A white woman faces a felony hate crime charge after police said she initiated a racist confrontation with a group of Black men at a beach in suburban Chicago, telling them they weren't allowed there and that one of them would kill her because he's Black.
Irene Donoshaytis, 65, of Northfield, is accused of aggressively confronting Otis Campbell and two other Black people who were riding bicycles near a pier along Lake Michigan in Winnetka last month, Deputy Police Chief Brian O’Connell said.
Donoshaytis was initially charged with battery, but the state’s attorney’s office decided to upgrade that Wednesday to a hate crime, O’Connell said.
U.S. & World
Campbell captured the Aug. 17 interaction in a video that was uploaded to Twitter.
In the video, Donoshaytis complains to a Winnetka Park District employee that the group of three Black men didn't belong in a certain area without a pass. The employee responds that the men were on public property and a beach pass wasn't required.
Donoshaytis disagrees. She asks Campbell, "Are you crazy? What, you want to kill me? No? It feels like it.”
“Why would I want to kill you? Is it because I’m Black?” Campbell says.
“Yes,” Donoshaytis responds, nodding her head.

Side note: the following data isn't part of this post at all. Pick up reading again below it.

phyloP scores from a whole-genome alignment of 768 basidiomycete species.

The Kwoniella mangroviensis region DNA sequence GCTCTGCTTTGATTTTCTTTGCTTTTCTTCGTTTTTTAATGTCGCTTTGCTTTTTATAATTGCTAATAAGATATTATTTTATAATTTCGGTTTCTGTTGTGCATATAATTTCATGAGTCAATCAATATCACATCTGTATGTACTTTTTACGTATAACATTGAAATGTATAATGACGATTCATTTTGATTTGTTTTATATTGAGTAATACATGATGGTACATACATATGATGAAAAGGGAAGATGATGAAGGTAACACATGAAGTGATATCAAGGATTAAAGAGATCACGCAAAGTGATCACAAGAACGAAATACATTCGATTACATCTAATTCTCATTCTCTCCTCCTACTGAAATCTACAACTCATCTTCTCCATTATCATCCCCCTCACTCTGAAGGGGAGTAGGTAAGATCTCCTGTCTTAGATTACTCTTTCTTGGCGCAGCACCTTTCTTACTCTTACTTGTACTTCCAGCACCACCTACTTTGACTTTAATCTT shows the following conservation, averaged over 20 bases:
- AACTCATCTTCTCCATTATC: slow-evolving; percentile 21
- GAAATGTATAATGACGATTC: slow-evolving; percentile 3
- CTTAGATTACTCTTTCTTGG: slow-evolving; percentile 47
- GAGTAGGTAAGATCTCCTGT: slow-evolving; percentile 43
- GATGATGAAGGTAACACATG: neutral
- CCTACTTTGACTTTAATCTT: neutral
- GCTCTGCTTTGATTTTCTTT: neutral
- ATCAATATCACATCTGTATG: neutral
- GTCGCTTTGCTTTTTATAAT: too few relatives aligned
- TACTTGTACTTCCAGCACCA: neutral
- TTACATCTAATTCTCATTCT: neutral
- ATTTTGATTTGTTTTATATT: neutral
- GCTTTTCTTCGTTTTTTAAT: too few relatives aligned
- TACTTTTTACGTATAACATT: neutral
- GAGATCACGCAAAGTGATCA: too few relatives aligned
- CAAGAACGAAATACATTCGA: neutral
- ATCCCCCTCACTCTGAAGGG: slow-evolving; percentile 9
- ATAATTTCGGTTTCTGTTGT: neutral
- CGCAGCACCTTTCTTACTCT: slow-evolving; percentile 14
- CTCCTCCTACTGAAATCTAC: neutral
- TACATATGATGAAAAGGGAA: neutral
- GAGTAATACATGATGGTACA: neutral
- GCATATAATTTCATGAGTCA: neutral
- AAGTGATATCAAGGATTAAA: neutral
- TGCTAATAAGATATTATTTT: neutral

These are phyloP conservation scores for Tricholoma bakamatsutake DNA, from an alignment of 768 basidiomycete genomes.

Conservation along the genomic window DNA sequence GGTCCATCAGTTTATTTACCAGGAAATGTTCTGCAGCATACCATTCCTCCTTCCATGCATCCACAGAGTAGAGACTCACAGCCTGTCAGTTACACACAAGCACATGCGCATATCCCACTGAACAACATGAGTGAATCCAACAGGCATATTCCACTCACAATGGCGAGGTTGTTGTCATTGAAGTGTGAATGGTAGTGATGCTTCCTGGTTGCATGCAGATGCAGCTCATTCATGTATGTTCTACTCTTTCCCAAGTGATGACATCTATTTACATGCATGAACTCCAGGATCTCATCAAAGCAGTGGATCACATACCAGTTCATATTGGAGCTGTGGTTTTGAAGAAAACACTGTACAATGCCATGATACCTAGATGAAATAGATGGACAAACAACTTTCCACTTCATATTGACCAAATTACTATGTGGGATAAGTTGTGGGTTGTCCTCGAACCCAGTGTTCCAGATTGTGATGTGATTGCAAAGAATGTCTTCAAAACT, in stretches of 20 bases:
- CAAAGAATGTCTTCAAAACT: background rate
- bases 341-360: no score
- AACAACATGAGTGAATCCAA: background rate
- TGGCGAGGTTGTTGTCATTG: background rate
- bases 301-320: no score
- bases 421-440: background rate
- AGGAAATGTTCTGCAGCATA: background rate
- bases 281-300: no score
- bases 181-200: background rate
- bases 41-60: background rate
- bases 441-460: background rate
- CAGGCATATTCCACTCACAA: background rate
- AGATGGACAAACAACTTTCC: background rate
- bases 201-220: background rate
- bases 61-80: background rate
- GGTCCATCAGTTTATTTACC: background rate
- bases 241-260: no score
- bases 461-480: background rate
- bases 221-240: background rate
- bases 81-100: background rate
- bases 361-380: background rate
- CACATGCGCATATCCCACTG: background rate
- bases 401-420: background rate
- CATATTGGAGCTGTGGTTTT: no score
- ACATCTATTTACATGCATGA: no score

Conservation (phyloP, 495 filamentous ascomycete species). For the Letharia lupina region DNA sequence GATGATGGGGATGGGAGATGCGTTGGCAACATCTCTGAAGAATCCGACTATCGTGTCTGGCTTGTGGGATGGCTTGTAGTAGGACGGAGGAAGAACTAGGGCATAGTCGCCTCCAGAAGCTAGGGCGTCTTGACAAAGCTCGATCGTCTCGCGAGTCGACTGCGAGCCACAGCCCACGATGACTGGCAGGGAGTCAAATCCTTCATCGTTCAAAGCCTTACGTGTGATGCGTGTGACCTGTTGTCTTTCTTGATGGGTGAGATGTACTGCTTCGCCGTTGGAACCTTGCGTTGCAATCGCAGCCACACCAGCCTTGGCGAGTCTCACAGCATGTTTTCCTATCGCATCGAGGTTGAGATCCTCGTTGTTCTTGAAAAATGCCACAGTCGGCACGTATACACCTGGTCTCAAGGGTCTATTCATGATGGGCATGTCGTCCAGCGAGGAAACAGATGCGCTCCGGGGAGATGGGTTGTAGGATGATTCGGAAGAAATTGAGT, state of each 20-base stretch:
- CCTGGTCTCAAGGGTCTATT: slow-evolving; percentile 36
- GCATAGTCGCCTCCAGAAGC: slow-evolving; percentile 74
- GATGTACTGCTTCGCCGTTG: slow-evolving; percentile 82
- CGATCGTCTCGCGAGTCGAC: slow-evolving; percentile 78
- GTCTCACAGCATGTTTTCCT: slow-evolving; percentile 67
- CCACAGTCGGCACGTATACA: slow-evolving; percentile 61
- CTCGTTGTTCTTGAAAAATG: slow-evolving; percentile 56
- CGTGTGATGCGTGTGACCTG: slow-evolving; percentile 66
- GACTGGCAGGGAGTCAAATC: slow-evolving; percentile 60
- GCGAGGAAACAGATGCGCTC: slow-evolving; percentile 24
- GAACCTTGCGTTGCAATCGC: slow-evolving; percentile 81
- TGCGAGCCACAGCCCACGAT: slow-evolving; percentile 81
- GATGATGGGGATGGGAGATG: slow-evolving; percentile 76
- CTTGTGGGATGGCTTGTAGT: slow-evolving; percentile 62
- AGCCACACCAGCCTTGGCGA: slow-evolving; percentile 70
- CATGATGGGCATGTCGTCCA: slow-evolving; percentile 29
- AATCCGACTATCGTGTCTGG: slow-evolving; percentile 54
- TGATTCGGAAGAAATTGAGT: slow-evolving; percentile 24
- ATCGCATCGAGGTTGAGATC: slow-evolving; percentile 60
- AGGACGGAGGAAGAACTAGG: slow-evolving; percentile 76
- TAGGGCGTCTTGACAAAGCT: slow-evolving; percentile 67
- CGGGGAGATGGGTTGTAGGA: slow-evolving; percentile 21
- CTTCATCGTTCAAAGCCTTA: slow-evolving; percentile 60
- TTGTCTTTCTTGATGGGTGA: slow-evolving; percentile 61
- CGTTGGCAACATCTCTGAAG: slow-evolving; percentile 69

After that, Donoshaytis tries to knock the phone out of Campbell's hands, and the recording shakes and stops. Campbell said she hit his arm twice.
At a hearing Wednesday, Judge Anjana Hansen set Donoshaytis' bond at $10,000 and prohibited her from contact with Campbell or other witnesses and ordered her to surrender her passport. She is due back in court Sept. 18, records show.
Campbell, 25, said the woman confronted him just after he finished a 15-mile (24-kilometer) bike ride with his cousin and friend from the nearby suburb of Skokie, where Campbell says he grew up.
Campbell said Donoshaytis told them, “This is America. This is America. You can’t do this. I’m from Winnetka. You need to go back where you’re from.”
Campbell added that he will let the justice system handle the woman's punishment and that he’s “not the one throwing this at her.”
Donoshaytis' attorney, Jeffrey Fagan, said Donoshaytis was a refugee from the Soviet Union who fled persecution there.
“Her story and version of events amounts to a misunderstanding between the parties that was escalated based on the timing of where we are as a culture,” Fagan said.